Life A User's Manual by Georges Perec
I've only read this in David Bellos' excellent translation, but it's a vital touchstone for me, an astonishing feat of architecture. This is what novels can do that nothing else can do. If you think of the impact of the return of the main theme in the third movement of Rachmaninov's second piano concerto, or the moment the riff kicks in on 'Voodoo Child', this book induces that euphoria.
Season Of Migration To The North by Tayeb Salih
This deeply seductive novel taught me that it's ok for a book to admit it's a book, for storytelling to be about storytelling, for form to be acknowledged. So it made me think about what 'fabulous' can really mean, and connected me with the campfire spirit of any story. A very liberating lesson.
Amongst Women by John McGahern
I think McGahern peerless and the real serious business of saying things stems from him for me. My brother gave me his 'Memoir' one Christmas and the voice was like a storm happening. What he was capable of making clear about the stakes of a life, the vastness and littleness of a life, is astounding. Too many books aren't better than watching the TV. This changes the way I see every time I read it.
The Spire by William Golding
A high water mark in the history of prose style. What he does with the verb 'to love' is masterful and suffused with extraordinary feeling. Crucially, he also finds this intoxicating way of showing us the feeling buried in a landscape, connecting the burning of a soul with the visual surround, so that the whole of the world is speaking of the urge that animates the book.
Molloy by Samuel Beckett
I find this very moving, it's my favourite Beckett piece. It has immense heart in the way it treats of parent-child relationships, it says something very sad and true about being in the world, I think it offers a rich example of the way life can be used to make story, and it's deceptive simplicity - a voice speaking to you - I find magnetic.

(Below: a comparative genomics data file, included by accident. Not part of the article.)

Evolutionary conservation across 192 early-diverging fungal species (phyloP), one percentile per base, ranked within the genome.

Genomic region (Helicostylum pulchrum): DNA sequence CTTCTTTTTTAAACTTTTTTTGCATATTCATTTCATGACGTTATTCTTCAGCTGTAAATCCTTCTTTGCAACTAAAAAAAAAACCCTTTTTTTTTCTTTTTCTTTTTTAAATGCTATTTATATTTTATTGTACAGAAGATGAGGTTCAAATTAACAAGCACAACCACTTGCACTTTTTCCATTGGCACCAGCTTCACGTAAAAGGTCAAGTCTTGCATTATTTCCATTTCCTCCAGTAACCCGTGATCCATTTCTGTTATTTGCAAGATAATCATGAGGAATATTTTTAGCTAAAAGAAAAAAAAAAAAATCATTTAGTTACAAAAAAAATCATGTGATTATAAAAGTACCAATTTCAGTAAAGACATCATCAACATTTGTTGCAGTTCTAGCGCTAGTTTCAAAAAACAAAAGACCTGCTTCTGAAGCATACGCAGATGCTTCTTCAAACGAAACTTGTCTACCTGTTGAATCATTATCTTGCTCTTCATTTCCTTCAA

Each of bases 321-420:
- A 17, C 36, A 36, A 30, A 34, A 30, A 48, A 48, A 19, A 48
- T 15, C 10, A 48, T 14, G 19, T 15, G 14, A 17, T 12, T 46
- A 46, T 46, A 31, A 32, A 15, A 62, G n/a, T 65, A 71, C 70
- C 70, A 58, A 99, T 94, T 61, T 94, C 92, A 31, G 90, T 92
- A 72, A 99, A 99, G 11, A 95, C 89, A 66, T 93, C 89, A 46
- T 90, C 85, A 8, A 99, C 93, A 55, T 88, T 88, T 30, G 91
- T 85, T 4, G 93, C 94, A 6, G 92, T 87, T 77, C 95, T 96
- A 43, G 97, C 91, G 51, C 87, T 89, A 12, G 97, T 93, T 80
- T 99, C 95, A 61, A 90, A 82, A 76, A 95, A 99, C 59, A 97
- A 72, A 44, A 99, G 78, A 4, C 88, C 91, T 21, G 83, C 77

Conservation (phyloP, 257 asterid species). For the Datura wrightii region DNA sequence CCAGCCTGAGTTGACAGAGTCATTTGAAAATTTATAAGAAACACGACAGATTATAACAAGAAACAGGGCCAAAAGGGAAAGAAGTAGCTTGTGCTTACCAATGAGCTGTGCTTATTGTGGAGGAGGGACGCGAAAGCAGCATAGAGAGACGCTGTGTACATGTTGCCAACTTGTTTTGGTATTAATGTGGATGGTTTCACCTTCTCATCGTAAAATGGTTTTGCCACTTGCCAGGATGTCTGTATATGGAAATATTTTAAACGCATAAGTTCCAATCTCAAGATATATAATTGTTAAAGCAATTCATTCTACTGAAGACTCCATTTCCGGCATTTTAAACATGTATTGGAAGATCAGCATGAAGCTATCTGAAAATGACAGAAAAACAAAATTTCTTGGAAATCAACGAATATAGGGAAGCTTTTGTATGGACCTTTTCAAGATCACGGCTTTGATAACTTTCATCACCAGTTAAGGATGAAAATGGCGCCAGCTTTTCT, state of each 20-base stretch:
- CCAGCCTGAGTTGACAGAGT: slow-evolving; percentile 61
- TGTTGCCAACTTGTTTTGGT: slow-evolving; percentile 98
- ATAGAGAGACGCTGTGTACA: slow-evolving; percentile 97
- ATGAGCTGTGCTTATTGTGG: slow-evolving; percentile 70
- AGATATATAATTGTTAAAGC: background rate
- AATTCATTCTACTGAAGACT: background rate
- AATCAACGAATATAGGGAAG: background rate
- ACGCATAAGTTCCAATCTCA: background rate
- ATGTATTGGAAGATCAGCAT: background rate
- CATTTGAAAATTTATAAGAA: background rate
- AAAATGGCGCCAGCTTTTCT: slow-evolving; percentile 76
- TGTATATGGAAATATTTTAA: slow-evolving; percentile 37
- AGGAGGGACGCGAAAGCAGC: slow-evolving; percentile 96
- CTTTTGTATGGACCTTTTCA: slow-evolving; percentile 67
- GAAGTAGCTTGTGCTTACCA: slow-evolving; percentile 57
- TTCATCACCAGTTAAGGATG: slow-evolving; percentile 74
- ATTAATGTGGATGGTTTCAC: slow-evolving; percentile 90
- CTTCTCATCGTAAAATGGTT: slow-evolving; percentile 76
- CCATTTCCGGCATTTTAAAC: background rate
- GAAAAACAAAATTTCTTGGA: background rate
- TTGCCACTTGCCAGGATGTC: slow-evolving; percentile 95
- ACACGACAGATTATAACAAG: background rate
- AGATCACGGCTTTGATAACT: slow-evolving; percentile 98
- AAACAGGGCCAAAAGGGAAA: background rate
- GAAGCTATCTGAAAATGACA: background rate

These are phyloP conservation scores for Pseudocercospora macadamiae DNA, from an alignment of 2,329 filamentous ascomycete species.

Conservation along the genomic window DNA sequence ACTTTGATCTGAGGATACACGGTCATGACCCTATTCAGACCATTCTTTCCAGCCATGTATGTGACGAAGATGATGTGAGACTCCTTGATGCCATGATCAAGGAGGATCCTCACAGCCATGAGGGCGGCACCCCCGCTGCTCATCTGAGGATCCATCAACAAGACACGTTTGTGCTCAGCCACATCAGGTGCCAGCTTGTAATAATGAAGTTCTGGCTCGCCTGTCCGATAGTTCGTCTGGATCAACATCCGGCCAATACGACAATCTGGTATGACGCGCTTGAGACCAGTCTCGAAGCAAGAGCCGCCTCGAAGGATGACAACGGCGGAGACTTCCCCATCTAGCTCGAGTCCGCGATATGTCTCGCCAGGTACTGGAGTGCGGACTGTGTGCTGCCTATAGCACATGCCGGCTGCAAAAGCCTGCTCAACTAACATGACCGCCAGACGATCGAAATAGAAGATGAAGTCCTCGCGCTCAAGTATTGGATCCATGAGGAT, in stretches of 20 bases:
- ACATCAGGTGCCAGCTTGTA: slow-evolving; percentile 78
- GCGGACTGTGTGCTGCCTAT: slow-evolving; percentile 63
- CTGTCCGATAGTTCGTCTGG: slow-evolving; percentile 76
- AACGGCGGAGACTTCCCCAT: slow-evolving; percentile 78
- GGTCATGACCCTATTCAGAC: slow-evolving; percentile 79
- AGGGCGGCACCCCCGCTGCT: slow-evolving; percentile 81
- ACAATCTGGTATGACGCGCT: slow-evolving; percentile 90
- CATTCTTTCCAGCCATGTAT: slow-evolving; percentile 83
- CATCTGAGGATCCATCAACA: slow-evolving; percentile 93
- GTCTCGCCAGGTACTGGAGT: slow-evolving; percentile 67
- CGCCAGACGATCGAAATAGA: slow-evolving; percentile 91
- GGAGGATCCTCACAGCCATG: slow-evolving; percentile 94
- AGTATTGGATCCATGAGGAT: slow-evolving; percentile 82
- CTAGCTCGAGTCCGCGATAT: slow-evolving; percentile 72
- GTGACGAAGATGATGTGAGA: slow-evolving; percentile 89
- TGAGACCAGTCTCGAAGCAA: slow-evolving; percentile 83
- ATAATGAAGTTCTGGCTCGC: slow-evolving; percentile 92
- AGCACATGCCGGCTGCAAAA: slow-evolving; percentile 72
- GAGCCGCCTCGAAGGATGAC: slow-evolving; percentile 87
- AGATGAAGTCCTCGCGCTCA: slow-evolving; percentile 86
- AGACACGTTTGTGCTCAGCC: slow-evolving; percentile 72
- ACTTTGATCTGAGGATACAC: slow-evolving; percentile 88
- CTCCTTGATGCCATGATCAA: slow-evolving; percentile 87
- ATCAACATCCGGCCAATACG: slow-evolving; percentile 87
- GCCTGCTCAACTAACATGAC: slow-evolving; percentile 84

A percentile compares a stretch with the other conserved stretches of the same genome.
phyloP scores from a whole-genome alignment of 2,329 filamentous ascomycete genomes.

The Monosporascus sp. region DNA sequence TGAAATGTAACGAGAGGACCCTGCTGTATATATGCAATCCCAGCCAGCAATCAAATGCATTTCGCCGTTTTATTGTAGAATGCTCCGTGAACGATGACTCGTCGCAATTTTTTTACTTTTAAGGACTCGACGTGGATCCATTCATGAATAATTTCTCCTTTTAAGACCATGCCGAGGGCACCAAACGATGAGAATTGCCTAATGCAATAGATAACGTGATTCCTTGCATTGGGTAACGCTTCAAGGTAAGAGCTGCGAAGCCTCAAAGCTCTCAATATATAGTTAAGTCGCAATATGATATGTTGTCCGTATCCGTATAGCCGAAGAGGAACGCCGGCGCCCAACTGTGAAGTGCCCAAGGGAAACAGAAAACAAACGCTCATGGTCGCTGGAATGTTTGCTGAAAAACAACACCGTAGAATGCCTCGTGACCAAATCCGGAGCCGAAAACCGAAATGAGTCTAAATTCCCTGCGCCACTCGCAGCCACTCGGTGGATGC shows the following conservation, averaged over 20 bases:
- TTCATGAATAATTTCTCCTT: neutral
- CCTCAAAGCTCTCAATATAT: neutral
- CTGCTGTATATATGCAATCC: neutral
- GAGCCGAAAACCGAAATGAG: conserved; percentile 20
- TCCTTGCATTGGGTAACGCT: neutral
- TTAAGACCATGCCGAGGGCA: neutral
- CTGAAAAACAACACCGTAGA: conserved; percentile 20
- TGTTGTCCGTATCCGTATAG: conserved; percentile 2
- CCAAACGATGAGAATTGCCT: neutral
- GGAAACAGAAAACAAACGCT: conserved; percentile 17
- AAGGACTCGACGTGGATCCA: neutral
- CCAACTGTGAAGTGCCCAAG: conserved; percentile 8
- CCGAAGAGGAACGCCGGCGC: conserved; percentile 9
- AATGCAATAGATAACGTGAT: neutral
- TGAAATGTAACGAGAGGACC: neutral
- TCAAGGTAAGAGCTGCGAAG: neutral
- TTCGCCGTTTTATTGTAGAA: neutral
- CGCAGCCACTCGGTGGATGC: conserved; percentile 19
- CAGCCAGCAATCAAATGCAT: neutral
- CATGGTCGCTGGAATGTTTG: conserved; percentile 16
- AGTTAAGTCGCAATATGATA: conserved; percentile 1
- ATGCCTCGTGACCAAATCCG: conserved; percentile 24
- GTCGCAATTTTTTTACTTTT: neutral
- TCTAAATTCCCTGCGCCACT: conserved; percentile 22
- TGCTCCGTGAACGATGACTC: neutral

Find out more about the author
A Times bestseller
'Wonderful...I was hooked from the first page. It's the real stuff.' - Michael Frayn
'Deeply affecting' - Guardian
'Superb' - Mail on Sunday
'Barney Norris is a rare and precious talent' - Evening Standard
'There exists in all of us a song waiting to be sung which is as heart-stopping and vertiginous as the peak of the cathedral. That is the meaning of this quiet city, where the spire soars into the blue, where rivers and stories weave into one another, where lives intertwine.'
One quiet evening in Salisbury, the peace is shattered by a serious car crash. At that moment, five lives collide – a flower seller, a schoolboy, an army wife, a security guard, a widower – all facing their own personal disasters. As one of those lives hangs in the balance, the stories of all five unwind, drawn together by connection and coincidence into a web of love, grief, disenchantment and hope that perfectly represents the joys and tragedies of small town life.
Barney Norris's second novel, Turning for Home, will be published in January 2018.